Just in time for Juneteenth, a rededication ceremony and day-long festival were held on Saturday to honor the park's improvements.
"I want to thank you, the people who've made it possible for this day because you did not leave. You stayed in Third Ward and because you did not leave, we're celebrating this day in a very special way," Mayor Sylvester Turner said during the ceremony.
The park is the oldest park site in the city of Houston. It was purchased for $800 in 1872 by a group of former enslaved African Americans as a gathering place to celebrate freedom.
Now the park has undergone a $33 million makeover and is poised to become a jewel in Houston's evolving Third Ward neighborhood.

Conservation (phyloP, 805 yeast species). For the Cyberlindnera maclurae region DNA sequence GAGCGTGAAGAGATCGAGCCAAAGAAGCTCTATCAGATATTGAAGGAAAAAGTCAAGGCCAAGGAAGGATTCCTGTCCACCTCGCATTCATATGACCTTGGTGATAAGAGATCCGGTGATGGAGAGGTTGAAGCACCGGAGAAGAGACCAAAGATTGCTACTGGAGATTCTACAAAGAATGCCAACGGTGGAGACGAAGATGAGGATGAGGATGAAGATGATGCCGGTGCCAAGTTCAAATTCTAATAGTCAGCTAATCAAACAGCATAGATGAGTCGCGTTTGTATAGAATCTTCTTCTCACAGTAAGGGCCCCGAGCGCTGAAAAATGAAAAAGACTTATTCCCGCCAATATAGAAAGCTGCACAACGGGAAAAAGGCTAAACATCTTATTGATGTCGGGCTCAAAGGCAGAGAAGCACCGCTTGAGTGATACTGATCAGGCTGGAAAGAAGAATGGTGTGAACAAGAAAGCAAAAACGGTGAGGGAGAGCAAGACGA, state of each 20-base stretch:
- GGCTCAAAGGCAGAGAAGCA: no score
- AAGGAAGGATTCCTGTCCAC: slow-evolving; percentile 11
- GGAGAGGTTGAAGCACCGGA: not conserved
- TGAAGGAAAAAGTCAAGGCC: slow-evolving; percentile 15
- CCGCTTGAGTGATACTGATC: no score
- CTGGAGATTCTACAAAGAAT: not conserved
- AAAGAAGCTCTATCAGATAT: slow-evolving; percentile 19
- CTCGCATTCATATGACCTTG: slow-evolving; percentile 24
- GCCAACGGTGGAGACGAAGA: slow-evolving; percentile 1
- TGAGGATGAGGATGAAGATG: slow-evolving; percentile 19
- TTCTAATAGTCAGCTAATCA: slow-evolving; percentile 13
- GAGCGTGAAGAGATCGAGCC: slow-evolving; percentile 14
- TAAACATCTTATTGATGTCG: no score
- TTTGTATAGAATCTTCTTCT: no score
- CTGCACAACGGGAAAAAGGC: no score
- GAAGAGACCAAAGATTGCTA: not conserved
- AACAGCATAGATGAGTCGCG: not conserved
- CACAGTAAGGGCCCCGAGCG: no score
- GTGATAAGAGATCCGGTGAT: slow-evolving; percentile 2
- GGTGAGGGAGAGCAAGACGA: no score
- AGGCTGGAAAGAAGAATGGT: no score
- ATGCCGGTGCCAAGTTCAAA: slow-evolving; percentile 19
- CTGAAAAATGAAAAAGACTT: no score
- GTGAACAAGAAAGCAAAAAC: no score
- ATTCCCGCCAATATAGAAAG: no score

President Lincoln signed the Emancipation Proclamation and published it on January 1, 1863, but it did not reach Texas for two years. It wasn't until General Granger proclaimed it in Galveston on June 19, 1865 that Texas got the news.
The anniversary of the day took on festive traditions and a new name: it came to be known as Juneteenth. Over the next few years, African-American populations across Texas collected money to buy property dedicated to Juneteenth celebrations.
In Houston, the effort was led by the Reverend Jack Yates, a Baptist minister and former slave. Rev. Yates is remembered today through the high school with his name and his home, restored as part of the collection of historical buildings in Sam Houston Park.
His church, Antioch Baptist, and Trinity Methodist Episcopal Church formed the Colored People's Festival and Emancipation Park Association. In 1872, they pooled $800 to put down on ten acres of open land as home for their Juneteenth celebration. In honor of their freedom, they named it Emancipation Park.
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